The human immune system is one of the body’s most powerful weapons to combat cancer, and therefore a lot of companies are working to activate it against tumors, writes Siegfried Hofmann in Handelsblatt this week. As an example, he features the BiTE antibodies developed by Micromet, Inc. These BiTE antibodies bind to T cells and subsequently to specific tumor antigens on cancer cells. Thereby, the T cells are activated and start destroying the tumor cells. The first drug candidate is in late-stage clinical development to treat Leukemia, Hofmann writes. The article is also being featured in the internet version of Wirtschaftswoche.
Micromet recently started a Phase 2 trial of its lead product blinatumomab (MT103) in relapsed/refractory acute lymphoblastic leukemia (ALL), a very difficult to treat disease. If initial results generated from this trial are compelling, Micromet plans to discuss with the FDA potential avenues to accelerate blinatumomab’s path to market. Blinatumomab is also being tested for the treatment of non-Hodkin’s Lymphoma (NHL). In addition, the company announced it hired Joseph Lobacki as Senior Vice President and Chief Commercial Officer. Previously, Lobacki was Senior Vice President and General Manager, Transplant and Oncology at Genzyme. Christian Itin, CEO of Micromet said “his extensive sales, marketing and medical affairs experience will be critical as we look to prepare the marketplace for blinatumomab’s potential launch.”
Die Welt this week reports on plans by BayerCropScience, a division of Bayer AG, to develop new, heat- and drought-resistant wheat varieties. To accomplish this goal, BayerCropScience will refrain from introducing novel genes into the wheat genome for fear of protests in Europe. However, the company is cooperating, among others, with Israel-based Evogene to also develop genetically engineered crops for other markets.
Michael Simm in Focus features the latest accomplishments of synthetic biology in which researchers control artificially introduced networks of genes in cells and tissue. As an example, scientists from the Department of Biosystems Science and Engineering (D-BSSE) in Basle, Switzerland, have inserted genes for hormone production into cells. By adding genetic control elements that can be switched on by irradiation with blue light these genes can be controlled from outside. As an example, the researchers in vitro introduced a genetic network for the production of insulin into human tissue which subsequently was micro encapsulated and transplanted to the skin of diabetic mice. After a meal, blue light is applied to switch on insulin production in order to normalize blood sugar levels. The model works well so that the researchers are thinking about clinical trials. Already, the use of light to switch on genes has led to the new scientific discipline of optogenetics which is exploring light-controlled genes and cells to treat diseases such as Parkinson’s or epilepsy. D-BSSE researchers also developed cells carrying a network of genes that is able to normalize uric acid levels in gout patients.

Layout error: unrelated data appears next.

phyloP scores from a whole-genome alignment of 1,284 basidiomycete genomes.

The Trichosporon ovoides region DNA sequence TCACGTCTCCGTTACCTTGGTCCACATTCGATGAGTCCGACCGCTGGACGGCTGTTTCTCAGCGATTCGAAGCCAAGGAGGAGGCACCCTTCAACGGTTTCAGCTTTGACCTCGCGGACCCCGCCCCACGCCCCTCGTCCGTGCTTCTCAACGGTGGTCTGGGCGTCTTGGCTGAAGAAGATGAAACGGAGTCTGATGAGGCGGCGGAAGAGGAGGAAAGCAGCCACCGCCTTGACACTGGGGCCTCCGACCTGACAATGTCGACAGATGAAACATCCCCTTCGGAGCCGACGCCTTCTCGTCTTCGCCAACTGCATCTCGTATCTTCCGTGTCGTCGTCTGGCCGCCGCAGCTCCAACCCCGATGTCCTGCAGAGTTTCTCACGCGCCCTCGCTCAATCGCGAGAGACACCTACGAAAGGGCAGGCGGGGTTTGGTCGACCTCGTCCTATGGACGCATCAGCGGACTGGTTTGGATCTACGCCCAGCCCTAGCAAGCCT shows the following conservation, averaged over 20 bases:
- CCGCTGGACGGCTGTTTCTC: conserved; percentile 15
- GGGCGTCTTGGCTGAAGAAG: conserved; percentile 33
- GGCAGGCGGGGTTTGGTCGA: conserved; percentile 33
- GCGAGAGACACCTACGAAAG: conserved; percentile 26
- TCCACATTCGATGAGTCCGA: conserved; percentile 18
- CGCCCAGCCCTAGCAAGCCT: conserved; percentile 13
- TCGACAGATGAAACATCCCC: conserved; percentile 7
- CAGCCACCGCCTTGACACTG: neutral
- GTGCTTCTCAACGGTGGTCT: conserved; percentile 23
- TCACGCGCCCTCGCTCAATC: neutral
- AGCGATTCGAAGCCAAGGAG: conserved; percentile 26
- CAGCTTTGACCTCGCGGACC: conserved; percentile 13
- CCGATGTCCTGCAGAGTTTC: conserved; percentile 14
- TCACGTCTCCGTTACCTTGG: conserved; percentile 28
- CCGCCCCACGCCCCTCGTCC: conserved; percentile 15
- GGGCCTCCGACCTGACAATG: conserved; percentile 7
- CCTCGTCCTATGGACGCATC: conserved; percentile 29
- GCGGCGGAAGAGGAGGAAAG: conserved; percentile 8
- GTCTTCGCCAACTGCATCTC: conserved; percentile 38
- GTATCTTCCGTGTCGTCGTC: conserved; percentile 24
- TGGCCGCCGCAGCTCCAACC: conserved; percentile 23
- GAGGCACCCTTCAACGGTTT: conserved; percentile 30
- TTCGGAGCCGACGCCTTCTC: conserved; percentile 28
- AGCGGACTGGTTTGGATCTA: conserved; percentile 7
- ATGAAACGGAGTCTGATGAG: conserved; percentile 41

David Shaywitz in Forbes provides a thoughtful article explaining why Silicon Valley failed to make a dent in the healthcare space: “most tech-savvy entrepreneurs lack an in-depth appreciation for the complexity of medicine in general, and the nuances of the doctor-patient dynamic they are confidently trying to influence or replace.” He goes on to say that management of high-tech companies needs to understand the science: “When a science-driven business is led by leaders who don’t even know what they don’t know, and who actually believe that the crisp powerpoint slides that bubble up for their review actually and adequately represent the science involved – then you risk making some very ignorant decisions.”
The New Scientist this week features a story on how cancer cells can be poisoned with 2-deoxyglucose. The sugar dislodges a protein protecting a suicide switch which subsequently can be triggered by ABT-263 navitoclax, a molecule under development at Genentech. The magazine also reports on a call for proposals by DARPA, the US military’s research arm, to develop small interfering RNA (siRNA) to fight bacteria. DARPA is seeking ideas for adaptable nanoparticles that can be reprogrammed “on the fly” by loading up specific siRNA to deal with outbreaks among troops.
And finally, the Economistfeatures people pioneering the backyard generation of fuel to power their diesel cars. The recipe starts with collecting used kitchen oil, which after some filtering is broken down into esters and glycerol by adding sodium hydroxide and methanol and heating. Glycerol is drained away and the remainder is washed with water to get rid of impurities. Removing residual water and moisture is done with an aquarium bubbler. The resulting biodiesel, the article states, can be used in diesel cars without any modification. Already, British company Oilybits is selling devices to produce 120 liter batches of biodiesel in a more professional way.